In the 2021-22 school year, the number of children eating school breakfast and lunch increased by 1.6 million and 10.1 million respectively when compared to the prior school year, according to a report released Thursday by the Food Research and Action Center. That’s an 11.2% increase in children receiving breakfast and a 51% increase in children receiving lunch on an average day during the school year that marked the return to in-person learning for nearly all students, and at a time when schools were still offering universal meals.
This increase “shows just what is possible when meals are available to all students at no cost, and students are back in school,” the FRAC report’s authors wrote. The report attributes the increase not only to the pandemic-era universal meal waivers, but also to investments combating supply chain issues and costs, and expanded meal distribution flexibilities in the event of school closures or student quarantines.
Although school meal waivers expired in June 2022, a fact lamented by child nutrition advocates and many school leaders, the fiscal year 2024 budget proposed Thursday by the White House would provide more than $15 million for school meals and feed an additional 9 million children.
The FRAC report lists several positive outcomes from the now-defunct policy, including the elimination of school meal debt, reduced administrative burden on schools, and better-supported school nutrition departments amid rising food costs and supply chain challenges.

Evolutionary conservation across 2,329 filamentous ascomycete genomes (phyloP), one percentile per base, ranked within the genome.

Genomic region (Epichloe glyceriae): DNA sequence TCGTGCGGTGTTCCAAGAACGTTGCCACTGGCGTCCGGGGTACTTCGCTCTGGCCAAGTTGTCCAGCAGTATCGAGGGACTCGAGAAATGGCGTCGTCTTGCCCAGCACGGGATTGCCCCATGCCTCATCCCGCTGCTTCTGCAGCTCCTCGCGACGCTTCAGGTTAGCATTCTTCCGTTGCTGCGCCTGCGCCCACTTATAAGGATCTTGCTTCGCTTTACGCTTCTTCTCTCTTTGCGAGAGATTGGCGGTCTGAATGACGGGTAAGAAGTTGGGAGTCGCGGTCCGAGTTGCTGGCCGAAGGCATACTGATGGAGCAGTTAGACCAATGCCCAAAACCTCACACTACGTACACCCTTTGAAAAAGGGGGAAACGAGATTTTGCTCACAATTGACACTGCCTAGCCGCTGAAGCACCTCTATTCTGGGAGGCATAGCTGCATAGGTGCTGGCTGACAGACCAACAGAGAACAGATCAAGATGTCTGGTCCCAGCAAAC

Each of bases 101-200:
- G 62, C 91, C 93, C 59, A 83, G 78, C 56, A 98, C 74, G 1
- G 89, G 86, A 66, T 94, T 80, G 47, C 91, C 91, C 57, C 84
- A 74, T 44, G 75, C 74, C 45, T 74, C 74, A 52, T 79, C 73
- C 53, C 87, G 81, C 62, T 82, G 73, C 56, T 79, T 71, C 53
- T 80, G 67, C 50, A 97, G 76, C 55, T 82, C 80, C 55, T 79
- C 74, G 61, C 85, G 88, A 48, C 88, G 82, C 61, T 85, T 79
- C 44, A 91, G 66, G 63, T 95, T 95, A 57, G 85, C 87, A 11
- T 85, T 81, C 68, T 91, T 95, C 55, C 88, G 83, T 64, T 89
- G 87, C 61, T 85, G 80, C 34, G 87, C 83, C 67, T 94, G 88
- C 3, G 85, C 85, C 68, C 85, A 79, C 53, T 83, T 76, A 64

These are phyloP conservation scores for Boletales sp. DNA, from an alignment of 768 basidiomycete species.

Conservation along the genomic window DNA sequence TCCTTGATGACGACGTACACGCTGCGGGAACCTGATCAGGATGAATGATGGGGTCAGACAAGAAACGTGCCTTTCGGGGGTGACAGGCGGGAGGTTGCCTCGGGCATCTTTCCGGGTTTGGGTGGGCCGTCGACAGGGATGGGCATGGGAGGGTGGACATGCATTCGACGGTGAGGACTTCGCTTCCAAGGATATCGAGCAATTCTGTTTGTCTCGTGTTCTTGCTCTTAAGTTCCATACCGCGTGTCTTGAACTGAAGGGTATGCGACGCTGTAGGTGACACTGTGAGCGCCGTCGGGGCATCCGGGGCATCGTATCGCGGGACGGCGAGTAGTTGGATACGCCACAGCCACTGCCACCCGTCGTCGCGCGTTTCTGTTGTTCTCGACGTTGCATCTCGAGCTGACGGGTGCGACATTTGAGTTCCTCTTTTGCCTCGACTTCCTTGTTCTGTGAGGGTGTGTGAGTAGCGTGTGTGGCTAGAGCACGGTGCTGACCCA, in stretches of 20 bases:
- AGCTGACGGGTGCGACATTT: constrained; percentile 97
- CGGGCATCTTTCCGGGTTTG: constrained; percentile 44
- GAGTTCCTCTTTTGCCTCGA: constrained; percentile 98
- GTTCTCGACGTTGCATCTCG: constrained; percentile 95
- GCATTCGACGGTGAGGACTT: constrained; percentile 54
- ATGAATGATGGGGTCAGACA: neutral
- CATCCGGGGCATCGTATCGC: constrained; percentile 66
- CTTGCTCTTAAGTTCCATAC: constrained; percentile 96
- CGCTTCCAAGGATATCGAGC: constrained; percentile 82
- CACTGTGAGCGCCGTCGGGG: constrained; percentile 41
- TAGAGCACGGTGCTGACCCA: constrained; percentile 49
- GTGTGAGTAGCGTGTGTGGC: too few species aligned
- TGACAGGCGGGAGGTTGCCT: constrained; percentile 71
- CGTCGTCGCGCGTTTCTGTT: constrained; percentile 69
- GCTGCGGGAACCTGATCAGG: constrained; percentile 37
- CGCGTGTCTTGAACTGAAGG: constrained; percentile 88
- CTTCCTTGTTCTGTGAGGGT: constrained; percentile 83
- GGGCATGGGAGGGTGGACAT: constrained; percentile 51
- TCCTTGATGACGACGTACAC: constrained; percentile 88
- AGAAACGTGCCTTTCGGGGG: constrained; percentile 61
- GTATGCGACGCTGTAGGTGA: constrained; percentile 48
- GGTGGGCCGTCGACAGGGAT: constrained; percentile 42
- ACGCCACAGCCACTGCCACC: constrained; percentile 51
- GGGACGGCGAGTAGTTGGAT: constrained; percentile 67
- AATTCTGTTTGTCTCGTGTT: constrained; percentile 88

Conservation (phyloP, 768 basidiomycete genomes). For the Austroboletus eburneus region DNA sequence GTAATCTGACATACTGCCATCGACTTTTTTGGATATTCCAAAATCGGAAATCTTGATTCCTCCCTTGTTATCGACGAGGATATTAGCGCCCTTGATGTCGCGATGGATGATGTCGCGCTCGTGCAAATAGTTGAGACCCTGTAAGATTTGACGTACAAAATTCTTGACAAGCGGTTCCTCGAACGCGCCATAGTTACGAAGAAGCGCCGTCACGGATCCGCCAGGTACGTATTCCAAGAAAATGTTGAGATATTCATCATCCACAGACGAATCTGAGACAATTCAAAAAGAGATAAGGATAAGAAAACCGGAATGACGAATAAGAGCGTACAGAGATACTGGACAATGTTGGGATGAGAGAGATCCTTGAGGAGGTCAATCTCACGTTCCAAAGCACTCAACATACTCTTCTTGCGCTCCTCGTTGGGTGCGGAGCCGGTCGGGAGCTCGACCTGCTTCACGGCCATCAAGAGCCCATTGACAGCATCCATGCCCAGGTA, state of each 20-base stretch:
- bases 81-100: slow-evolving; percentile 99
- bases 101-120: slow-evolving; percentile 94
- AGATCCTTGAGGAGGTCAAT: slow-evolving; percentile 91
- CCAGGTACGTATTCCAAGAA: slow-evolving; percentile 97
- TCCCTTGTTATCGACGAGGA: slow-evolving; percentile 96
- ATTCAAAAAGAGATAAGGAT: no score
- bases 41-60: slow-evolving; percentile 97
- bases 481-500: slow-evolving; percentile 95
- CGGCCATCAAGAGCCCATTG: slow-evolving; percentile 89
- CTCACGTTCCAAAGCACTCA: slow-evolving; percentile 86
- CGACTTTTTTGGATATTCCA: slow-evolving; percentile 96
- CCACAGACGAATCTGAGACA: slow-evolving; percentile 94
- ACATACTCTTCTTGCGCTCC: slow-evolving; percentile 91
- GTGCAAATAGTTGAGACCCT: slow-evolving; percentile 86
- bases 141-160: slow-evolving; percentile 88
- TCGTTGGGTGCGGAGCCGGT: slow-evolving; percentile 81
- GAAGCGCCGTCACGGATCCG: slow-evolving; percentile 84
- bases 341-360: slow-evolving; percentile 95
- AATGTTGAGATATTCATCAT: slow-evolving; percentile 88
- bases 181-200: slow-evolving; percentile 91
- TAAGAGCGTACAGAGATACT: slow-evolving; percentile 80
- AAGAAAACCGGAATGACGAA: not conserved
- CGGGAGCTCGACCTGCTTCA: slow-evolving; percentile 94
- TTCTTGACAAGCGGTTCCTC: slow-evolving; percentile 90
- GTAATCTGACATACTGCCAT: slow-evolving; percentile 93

Since the pandemic-era waivers ended, a majority of districts have reported an increase in school meal debt, according to a survey of over 1,200 districts conducted by the School Nutrition Association.
School participation in the meals program also dropped to 88% in fall 2022, compared to 94% participation in March 2022 when the waivers were in place. The share of public schools reporting more than half of their students received school meals dropped even more, from 84% in March 2022 to 69% in October 2022, according to survey data from the U.S. Department of Education’s National Center for Education Statistics.
At the time, the department said it was unsure if the pandemic-era universal free meals waiver drove this drop.
FRAC attributes the high levels of student participation in the meals program at least partly to the waivers, however.
“If we wish to maintain these high levels of participation and ensure that children have the nutrition they need to achieve in school, we need Congress to make additional investments in School Nutrition Programs,” said Luis Guardia, president of FRAC, in a statement.
In the meantime, however, states are stepping in to fill the gaps left by the universal program’s expiration.
By July 2022, just a month after the waivers expired, at least 20 states had either introduced or passed legislation establishing universal free school meals, according to the National Conference of State Legislatures. California, Maine, Vermont and Colorado were among the first to do so, according to NCSL.
“We’re seeing states act to make Healthy School Meals for All a permanent part of the school day. Now, it’s time for Congress to do the same,” said Guardia.